Instead of saturated fat the Mediterranean diet relies on olive oil for almost all of its fat calories. The Asian diet is naturally low in fat but what there is comes mainly from fish, an excellent source of the anti-inflammatory omega-3 variety.

What this hybrid diet lacks is one of its biggest advantages. There is no refined grain (white rice is the exception), no trans fat and no artificial colors or chemical preservatives.

The benefits of the Mediterrasian lifestyle are not entirely due to food. Until fairly recently labor-saving devices were not available to most people and almost every tool and vehicle required muscle power. That not only made obesity less likely it reduced the risk of osteoporosis.


Exercise Tips

Is it pain or just soreness? When you work a muscle hard, especially if it’s the first time, you know how sore it feels the next day and possibly for several days. That is normal and it is known as Delayed Onset Muscle Soreness (DOMS). You can avoid it if you begin an exercise program – or a new type of exercise – with very low weight. I recommend that you go through a routine with no weight at all in your hands for at least two weeks to open up existing blood vessels and grow new ones. Walkers and runners should start with low speeds and short distances. That won’t completely eliminate DOMS but it sure will help.

Pain is different. It sometimes comes on suddenly during or after an exercise, and it’s usually asymmetric – involving only one side of the body, e.g., one shoulder.

Do not try to “work through” DOMS or pain. In the former it’s just not worth the discomfort and in the latter you are likely to make the injury worse.






Upcoming presentations

Wednesday, May 9, 1:00 San Marcos Library Shingrix, the new shingles vaccine. No fee.

Wednesday, May 16, 1:00 Point Loma Library Supermarket suicide and restaurant roulette. OASIS – see their website http://www.oasisnet.org.

Friday, May 18, 1:00 LIFE program at Mira Costa College, Oceanside. How wars changed medicine. http://www.miracosta.edu/life.

Wednesday, May 30, 3:00 Encinitas Library. How to keep your wits; 10 ways to prevent dementia and Alzheimer’s disease. http://www.oasisnet.org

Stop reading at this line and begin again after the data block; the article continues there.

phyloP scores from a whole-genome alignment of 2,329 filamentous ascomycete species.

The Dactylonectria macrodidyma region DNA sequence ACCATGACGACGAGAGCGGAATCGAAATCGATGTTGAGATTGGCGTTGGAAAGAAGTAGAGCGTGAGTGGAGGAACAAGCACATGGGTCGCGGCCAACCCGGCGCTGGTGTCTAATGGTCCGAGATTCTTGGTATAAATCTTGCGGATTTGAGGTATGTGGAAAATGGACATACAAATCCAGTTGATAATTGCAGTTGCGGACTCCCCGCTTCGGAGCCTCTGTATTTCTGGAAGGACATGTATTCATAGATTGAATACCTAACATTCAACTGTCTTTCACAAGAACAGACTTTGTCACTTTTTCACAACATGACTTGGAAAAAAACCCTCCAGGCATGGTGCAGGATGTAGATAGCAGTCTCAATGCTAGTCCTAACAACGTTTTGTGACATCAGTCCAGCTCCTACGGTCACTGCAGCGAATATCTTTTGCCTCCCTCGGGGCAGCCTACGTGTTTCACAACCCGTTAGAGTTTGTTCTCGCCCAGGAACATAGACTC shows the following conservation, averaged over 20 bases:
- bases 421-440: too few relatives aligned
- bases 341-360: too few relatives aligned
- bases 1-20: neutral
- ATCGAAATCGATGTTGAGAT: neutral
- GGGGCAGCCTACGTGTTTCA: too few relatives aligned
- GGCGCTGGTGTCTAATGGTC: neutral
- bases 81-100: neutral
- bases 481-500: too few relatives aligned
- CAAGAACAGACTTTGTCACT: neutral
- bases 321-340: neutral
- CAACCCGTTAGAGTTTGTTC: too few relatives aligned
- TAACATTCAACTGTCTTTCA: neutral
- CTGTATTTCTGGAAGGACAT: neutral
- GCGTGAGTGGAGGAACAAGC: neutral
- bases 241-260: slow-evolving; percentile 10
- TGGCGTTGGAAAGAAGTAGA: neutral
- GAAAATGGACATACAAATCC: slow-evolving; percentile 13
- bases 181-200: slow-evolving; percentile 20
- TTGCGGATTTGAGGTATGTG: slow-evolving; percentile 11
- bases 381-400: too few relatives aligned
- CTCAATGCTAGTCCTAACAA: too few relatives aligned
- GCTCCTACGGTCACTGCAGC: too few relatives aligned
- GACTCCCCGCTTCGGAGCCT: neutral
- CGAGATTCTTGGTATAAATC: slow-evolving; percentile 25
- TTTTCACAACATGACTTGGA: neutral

In the news

Am I preaching to the choir?

It’s likely that the vast majority of persons who are reading this blog have healthy habits but a recent study should give you even more resolve to continue and to get better if you’re falling short in some areas.

A study just published in the journal Circulation listed five lifestyle factors that lead to good health. What is newsworthy is how many more years are added to one’s life by following them consistently.

There are no great surprises here. Maintaining healthy weight, getting at least 30 minutes of moderately intense exercise every day, not smoking, healthy eating (at least five servings of vegetables, four servings of fruit, one serving of nuts, no red meat, no sugary drinks and low sodium) and moderate drinking (no more than two drinks a day for men and one drink per day for women).

Women who maintained all five good habits could expect to live 14 years longer than those with the least healthy lifestyles. Men could expect 12 more years than their least health-aware peers.

When these results were tabulated it turned out that only 8 percent of U.S. adults were “five-for-five”.

We have a long way to go!




You need at least 30 minutes a day of moderately intense exercise in order to maintain muscle tone, hold your weight down and keep your heart and lungs working the way nature intended until old age. But do you need a gym membership or hundreds of dollars’ worth of home exercise equipment? Consider these Minirobics, short spurts of activity that are easy to incorporate into your daily routine.

If you use public transportation, don’t get off at the stop nearest your office. If you drive, park your car a couple of blocks farther away than usual. If these simple measures add just 2 blocks – about 1/8th of a mile – to the distance to your place of business, that’s more than a mile a week. Not much but it’s a beginning and you might find yourself stretching that distance by a couple of blocks more every few weeks as you find that you can spare the extra minutes.

Get in the habit of walking up one flight of stairs and walking down three. That’s not just better for your fitness, it’s probably faster than waiting for an elevator.

Stay on your feet whenever you’re on the phone. You’ll burn a few calories and develop better tone in your legs. Standing up while you’re talking on the phone gives your voice more energy.

Don’t park near the entrance to the supermarket. Carrying a couple of bags of groceries to the farthest corner of the parking lot will burn a few more calories. You can usually park in the same place and you’ll never “lose” your car again. Your doors won’t get dinged as often, either.

Stop using the drive-up window at the bank. Wash your own car and save a few bucks per week. At work, use the rest room that’s farthest away from your desk.

If you take a few moments to review your daily routine you’ll find even more ways to use up calories. Some of these Minirobics burn just 5 or 10 extra calories but that’s enough to affect your long-term health. When you use 10 calories a day more than you take in you’ll lose about one pound per year. That doesn’t sound like much but that’s what the average American gains each year between graduating from high school and cashing that first Social Security check.